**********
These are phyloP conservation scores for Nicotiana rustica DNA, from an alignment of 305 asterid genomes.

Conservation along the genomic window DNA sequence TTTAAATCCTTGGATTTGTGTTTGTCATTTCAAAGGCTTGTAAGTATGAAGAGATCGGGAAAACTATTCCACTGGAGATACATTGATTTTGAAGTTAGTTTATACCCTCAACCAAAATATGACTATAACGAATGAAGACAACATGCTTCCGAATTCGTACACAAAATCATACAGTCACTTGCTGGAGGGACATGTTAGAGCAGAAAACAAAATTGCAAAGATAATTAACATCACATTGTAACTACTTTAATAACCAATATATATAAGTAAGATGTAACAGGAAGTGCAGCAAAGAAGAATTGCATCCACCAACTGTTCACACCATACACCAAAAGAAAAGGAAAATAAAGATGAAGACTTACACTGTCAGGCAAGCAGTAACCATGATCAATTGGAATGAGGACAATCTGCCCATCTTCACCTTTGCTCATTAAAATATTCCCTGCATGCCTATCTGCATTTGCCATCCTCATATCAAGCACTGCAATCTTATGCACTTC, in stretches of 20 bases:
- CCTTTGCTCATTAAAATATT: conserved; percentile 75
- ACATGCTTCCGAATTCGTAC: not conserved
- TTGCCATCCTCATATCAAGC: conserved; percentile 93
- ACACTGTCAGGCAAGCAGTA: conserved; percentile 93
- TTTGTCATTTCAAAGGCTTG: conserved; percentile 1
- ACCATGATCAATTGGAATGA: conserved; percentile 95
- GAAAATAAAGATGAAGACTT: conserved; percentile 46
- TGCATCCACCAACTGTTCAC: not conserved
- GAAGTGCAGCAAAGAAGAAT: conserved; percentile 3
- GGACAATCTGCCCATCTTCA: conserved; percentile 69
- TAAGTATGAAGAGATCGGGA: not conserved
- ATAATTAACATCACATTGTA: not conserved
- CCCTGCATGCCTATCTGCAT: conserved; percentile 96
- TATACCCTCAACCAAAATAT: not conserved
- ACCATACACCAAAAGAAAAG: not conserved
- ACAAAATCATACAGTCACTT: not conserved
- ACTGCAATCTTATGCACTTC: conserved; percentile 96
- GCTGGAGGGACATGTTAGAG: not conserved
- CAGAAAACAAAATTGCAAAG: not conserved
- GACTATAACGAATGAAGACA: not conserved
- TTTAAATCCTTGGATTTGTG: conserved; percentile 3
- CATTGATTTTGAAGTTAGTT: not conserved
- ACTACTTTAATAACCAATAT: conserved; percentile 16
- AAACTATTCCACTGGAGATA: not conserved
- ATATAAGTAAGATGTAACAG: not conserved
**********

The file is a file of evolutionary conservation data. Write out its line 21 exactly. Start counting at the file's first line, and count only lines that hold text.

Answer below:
- CAGAAAACAAAATTGCAAAG: not conserved